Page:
Microsoft's secret plan behind the TomTom suit?

Microsoft's secret plan behind the TomTom suit?

Summary: A very interesting analysis of the Microsoft versus TomTom suit has appeared on veteran journo Glyn Moody's blog, says ZDNet UK's Rupert Goodwins.

A very interesting analysis of the Microsoft versus TomTom suit has appeared on veteran journo Glyn Moody's blog.

Having established that Microsoft's "it's not about Linux" schtick is transparently wrong - the area covered by the FAT patents is pure Linux, unchanged by TomTom, so any Linux distro with FAT compatibility would qualify - we then get a post from Jeremy Allison, who's well versed in Microsoft's approach to open source.

You must read the whole thing yourself - but in brief, he says that Microsoft has been putting all its IP deals under NDA because the cross-licensing of patents is disallowed under Section 7 of GPL 2. Thus, anyone who signs is disallowed from distributing any of the Linux kernel - so Microsoft has them over a barrel.

This explains the secrecy behind all the deals - which, lest we forget, Microsoft is promoting as examples of open sharing - and is building up to a situation where Microsoft can detonate a huge improvised explosive device under Linux.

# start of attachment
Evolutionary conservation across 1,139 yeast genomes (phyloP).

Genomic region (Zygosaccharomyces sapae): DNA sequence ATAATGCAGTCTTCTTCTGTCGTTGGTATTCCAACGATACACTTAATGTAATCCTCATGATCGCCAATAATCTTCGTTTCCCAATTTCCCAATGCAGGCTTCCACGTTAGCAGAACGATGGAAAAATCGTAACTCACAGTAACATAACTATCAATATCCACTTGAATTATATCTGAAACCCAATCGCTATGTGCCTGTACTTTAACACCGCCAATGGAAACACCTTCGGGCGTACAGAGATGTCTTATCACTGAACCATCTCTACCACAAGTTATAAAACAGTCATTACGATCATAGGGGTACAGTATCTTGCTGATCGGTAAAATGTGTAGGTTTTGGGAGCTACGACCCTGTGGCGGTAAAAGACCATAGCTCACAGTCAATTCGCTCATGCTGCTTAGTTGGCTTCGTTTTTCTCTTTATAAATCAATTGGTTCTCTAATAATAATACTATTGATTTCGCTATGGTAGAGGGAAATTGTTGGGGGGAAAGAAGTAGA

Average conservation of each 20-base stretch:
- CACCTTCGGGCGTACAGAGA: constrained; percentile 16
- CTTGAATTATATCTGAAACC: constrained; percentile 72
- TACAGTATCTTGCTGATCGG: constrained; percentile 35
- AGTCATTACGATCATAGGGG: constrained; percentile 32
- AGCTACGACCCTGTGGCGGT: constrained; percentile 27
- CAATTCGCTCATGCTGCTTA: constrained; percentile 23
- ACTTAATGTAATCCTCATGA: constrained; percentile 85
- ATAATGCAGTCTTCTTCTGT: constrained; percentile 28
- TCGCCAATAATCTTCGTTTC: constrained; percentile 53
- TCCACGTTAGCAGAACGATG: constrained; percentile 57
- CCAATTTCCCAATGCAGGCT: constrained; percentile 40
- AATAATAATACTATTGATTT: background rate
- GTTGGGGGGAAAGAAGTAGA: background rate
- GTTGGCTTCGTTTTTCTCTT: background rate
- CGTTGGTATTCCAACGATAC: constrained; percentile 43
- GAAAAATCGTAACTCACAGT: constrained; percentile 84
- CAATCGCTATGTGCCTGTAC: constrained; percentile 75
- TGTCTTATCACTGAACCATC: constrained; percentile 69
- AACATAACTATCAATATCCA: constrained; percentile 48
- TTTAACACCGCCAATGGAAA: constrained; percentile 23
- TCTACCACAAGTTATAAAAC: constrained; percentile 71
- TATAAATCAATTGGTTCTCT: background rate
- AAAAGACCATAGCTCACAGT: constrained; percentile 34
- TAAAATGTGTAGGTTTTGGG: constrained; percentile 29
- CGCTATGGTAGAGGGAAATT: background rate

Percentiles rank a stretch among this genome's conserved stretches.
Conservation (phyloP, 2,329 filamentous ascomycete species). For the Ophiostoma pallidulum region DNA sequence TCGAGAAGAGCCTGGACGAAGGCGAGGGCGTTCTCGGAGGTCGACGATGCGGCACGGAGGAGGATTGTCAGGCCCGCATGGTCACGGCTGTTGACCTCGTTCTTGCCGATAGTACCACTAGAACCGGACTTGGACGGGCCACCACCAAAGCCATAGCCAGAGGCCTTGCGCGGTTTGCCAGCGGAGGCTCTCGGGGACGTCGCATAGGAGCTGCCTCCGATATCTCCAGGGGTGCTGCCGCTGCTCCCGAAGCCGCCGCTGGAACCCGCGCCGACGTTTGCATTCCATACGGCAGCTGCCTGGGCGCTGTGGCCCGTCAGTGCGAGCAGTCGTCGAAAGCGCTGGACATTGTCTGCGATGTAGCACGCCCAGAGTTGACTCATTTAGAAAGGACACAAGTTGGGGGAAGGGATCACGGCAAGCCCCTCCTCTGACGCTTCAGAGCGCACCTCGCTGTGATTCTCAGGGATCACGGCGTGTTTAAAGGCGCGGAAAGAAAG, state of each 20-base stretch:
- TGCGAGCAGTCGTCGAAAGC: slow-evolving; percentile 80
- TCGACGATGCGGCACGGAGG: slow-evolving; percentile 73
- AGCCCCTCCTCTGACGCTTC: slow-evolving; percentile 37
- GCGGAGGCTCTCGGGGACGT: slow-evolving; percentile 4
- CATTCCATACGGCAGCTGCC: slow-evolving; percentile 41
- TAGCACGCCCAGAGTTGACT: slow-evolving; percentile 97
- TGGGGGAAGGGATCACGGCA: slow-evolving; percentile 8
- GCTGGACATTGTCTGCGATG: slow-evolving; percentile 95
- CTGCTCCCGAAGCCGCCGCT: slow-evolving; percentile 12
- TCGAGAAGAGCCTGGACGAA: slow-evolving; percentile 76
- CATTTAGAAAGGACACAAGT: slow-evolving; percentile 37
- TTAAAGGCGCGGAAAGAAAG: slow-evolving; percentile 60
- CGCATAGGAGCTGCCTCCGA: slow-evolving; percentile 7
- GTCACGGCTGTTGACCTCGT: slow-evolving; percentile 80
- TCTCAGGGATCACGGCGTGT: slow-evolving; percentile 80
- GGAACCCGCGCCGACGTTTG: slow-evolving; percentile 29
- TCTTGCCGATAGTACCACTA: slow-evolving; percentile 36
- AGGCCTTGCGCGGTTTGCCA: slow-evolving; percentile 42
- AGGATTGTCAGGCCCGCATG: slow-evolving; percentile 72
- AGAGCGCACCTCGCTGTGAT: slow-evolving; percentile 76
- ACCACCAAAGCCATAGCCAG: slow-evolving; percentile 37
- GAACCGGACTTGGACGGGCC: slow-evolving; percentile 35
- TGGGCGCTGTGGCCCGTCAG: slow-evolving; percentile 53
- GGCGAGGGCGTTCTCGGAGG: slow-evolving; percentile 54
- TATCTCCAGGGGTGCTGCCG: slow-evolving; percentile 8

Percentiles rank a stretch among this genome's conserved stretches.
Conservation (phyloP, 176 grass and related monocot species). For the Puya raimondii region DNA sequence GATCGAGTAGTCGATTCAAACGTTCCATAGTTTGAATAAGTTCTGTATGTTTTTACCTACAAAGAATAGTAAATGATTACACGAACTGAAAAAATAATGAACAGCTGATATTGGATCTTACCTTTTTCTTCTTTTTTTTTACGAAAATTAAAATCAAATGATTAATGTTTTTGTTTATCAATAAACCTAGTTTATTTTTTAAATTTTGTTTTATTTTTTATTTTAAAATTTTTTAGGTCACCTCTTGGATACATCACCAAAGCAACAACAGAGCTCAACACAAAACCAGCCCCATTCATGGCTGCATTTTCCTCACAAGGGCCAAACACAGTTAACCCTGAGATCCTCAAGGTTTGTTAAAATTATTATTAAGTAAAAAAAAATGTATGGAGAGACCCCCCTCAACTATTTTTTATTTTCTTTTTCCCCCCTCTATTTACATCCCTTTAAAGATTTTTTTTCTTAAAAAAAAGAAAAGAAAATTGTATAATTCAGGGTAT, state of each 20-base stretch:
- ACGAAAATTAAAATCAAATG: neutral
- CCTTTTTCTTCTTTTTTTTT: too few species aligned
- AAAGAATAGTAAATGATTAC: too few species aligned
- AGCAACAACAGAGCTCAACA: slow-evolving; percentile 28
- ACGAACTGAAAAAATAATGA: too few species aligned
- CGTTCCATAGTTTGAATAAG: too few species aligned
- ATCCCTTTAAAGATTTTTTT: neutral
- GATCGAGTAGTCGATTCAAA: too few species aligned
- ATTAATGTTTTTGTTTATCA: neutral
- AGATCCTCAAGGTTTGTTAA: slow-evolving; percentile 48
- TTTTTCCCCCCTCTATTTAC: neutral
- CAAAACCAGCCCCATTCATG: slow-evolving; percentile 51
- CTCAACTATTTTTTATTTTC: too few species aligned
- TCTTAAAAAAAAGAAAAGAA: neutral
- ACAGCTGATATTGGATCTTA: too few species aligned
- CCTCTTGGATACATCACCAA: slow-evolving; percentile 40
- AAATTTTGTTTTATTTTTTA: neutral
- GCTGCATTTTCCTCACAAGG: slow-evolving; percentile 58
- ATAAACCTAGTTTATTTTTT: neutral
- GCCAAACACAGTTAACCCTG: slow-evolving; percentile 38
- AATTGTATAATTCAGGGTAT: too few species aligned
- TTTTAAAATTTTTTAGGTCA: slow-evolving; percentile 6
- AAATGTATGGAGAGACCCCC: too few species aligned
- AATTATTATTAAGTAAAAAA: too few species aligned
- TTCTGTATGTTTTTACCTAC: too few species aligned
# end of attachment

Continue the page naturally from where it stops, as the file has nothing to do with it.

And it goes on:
What might save things is if TomTom prevails, negating the relevant patents - and there are good reasons to think it would, if it can afford to fight. If it can't afford to fight, then things get just that little nastier. As Allison says:

"Tom Tom are the first company to publicly refuse to engage in this ugly little protection racket, and so they got sued. Had Tom Tom silently agreed to violate the GPL, as so many others have, then we'd only hear about a vague "patent cross licensing deal" just like the ones Microsoft announces with other companies.